Yes, a tummy tuck will help with your rippling. Liposuction just removes fat from below the skin surface, and relies on the elastic properties of skin to shrink back to a smooth contour. All surgeons try to remove fat in an even fashion to avoid irregularities, but it is hard to be perfectly even. In younger patients with good skin (very elastic skin), soft irregularities will be hidden as the stretchy skin will smooth out the contour. (If you have some cellulite or contour issues, you can emulate this by putting on some tight spandex - everything evens out.) The problem is that as we age, our skin looses it's elastic properties. For this reason, some patients are not good candidates for liposuction, as they will likely show irregularities, and some patients who had good liposuction results when they were younger may start to show irregularities 10 or 15 years later.
A tummy tuck removes a segment of skin from your lower abdomen. Some patients have had this region addressed by liposuction to camouflage the bulge caused by muscle weakness from childbearing, and can have contour irregularities in this area. In these cases, a tummy tuck is the perfect solution to their contour issues (as it was the right solution to begin with) - see the morph in my video.
In your case, you have irregularities in the upper abdomen. A tummy tuck will help by resetting the skin tone across your abdomen. (Using the spandex example - if the spandex is old and somewhat weakly elastic, if you stretch it out, it will become tighter.) So I agree that a tummy tuck will help. It would have been preferable to perform the tummy tuck before the liposuction, as the scar tissue under the skin from the liposuction is not as elastic as regular skin, so it limits how much skin can be removed with the tummy tuck.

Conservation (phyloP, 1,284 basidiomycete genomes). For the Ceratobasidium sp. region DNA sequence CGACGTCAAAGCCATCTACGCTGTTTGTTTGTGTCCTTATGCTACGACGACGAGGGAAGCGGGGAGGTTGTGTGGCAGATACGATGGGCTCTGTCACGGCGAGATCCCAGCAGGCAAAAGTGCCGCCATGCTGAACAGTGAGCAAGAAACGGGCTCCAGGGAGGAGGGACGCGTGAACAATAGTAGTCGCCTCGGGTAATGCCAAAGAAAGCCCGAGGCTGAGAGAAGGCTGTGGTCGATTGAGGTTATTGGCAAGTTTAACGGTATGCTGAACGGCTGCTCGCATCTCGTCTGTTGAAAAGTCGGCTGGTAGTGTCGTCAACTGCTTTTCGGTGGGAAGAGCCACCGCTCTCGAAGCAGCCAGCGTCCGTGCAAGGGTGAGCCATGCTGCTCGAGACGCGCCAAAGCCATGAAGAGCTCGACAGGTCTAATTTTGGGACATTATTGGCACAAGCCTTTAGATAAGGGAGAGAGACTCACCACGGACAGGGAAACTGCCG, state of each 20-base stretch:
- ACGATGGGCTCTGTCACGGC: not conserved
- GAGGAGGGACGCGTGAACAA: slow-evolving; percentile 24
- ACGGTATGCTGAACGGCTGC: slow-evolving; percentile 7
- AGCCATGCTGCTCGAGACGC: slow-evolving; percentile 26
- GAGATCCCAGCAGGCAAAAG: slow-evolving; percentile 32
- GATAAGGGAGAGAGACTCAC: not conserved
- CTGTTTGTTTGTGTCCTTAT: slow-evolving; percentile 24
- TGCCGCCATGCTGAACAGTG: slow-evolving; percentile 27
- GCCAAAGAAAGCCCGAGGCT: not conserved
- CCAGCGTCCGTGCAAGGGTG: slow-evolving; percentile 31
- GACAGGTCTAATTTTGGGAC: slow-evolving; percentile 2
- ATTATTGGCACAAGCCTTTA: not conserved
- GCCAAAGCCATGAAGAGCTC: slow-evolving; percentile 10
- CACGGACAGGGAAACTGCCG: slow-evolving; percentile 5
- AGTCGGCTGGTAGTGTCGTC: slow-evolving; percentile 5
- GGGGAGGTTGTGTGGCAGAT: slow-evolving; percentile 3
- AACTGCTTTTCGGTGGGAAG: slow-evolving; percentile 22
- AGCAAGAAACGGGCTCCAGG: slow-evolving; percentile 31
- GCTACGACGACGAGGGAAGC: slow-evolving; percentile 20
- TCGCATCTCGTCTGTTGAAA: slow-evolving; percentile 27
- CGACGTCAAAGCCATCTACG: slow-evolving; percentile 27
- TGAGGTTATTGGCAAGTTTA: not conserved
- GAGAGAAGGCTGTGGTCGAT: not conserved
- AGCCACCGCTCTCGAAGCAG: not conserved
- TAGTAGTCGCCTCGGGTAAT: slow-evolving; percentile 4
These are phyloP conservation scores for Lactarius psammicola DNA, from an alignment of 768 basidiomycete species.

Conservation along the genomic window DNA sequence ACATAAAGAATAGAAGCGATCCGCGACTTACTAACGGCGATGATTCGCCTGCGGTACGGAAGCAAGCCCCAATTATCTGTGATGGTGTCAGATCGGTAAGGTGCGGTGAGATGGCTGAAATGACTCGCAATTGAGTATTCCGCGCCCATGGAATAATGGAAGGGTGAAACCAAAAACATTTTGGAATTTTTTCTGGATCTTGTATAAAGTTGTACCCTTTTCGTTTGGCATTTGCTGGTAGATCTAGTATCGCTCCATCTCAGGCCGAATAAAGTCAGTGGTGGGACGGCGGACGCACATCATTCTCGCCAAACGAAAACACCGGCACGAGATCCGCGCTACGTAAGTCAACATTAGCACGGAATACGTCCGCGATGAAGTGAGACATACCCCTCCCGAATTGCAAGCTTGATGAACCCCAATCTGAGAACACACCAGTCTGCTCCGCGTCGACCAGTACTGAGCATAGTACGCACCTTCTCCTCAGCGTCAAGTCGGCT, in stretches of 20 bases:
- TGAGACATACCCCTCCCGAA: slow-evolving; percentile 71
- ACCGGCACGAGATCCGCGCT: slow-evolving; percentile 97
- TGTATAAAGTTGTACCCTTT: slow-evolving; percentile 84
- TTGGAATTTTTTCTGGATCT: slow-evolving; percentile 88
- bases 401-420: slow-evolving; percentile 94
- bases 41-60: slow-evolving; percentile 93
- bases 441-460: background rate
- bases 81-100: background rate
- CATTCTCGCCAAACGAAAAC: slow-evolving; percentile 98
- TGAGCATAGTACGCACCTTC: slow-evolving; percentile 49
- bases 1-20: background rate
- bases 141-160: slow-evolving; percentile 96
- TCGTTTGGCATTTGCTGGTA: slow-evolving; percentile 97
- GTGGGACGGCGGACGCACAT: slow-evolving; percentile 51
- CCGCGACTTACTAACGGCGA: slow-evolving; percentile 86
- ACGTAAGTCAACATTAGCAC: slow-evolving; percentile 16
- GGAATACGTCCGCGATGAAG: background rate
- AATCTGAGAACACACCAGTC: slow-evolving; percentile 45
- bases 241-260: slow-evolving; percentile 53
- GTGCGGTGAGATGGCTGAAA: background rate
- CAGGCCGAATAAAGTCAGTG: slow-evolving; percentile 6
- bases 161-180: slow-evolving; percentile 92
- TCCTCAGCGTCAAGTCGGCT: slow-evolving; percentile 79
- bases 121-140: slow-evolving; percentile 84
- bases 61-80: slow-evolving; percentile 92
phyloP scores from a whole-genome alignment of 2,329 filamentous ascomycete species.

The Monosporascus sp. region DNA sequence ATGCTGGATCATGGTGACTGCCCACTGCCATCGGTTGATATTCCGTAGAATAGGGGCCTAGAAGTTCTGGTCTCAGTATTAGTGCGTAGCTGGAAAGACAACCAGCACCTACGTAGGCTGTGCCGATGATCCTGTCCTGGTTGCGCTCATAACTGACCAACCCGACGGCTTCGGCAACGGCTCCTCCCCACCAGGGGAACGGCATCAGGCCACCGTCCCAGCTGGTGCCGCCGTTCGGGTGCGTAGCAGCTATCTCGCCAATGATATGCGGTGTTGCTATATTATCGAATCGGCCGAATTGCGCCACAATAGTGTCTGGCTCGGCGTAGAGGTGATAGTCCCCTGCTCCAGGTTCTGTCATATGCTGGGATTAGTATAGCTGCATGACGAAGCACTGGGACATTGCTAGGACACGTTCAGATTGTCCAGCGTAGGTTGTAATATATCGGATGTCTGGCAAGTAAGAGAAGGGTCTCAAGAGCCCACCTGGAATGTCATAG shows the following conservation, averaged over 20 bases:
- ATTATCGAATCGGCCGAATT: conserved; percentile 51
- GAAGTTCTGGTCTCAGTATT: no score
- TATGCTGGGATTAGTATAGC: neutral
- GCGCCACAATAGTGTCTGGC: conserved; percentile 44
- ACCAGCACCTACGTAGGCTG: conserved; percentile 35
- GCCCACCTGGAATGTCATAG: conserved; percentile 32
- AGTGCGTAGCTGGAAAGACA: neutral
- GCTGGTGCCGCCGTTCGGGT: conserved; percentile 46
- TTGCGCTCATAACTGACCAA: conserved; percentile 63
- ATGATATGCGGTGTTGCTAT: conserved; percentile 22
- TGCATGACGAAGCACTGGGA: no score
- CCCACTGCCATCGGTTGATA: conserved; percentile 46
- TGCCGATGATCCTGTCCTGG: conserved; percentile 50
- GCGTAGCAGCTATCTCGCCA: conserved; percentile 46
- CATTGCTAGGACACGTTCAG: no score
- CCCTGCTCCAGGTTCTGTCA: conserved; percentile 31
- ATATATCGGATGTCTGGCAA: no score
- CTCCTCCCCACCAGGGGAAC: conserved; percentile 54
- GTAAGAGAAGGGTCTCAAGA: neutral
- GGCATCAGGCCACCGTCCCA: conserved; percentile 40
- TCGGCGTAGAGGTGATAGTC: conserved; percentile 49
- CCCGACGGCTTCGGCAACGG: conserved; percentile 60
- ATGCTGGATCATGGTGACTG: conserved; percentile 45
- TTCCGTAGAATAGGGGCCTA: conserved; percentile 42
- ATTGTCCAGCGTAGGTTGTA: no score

Fat grafting can fix dimpling in the skin after liposuction
HI Samantha6566 - It appears as though the rippling in the skin may be fixed with fat grafting. This involves liposuction from the hips or back and then re-injecting the fat into the areas of rippling. As far as tummy tuck goes, it's difficult to asses whether or not you're a candidate from the photo. A tummy tuck can be the standard one with a full incision and muscle tightening or a mini-tuck with a small incision, but still with muscle tightening.
Web reference: http://www.DrSchreiberPlasticSurgery.com
Neither solution is great
You could do more Lipo to try to even things off, but that probably won't make it a big difference. A full Tummy Tuck with a 'free float' of the belly button would help more, but would make a very long scar side-to-side. Repeat Lipo may be the best, but not great.
These answers are for educational purposes and should not be relied upon as a substitute for medical advice you may receive from your physician. If you have a medical emergency, please call 911. These answers do not constitute or initiate a patient/doctor relationship.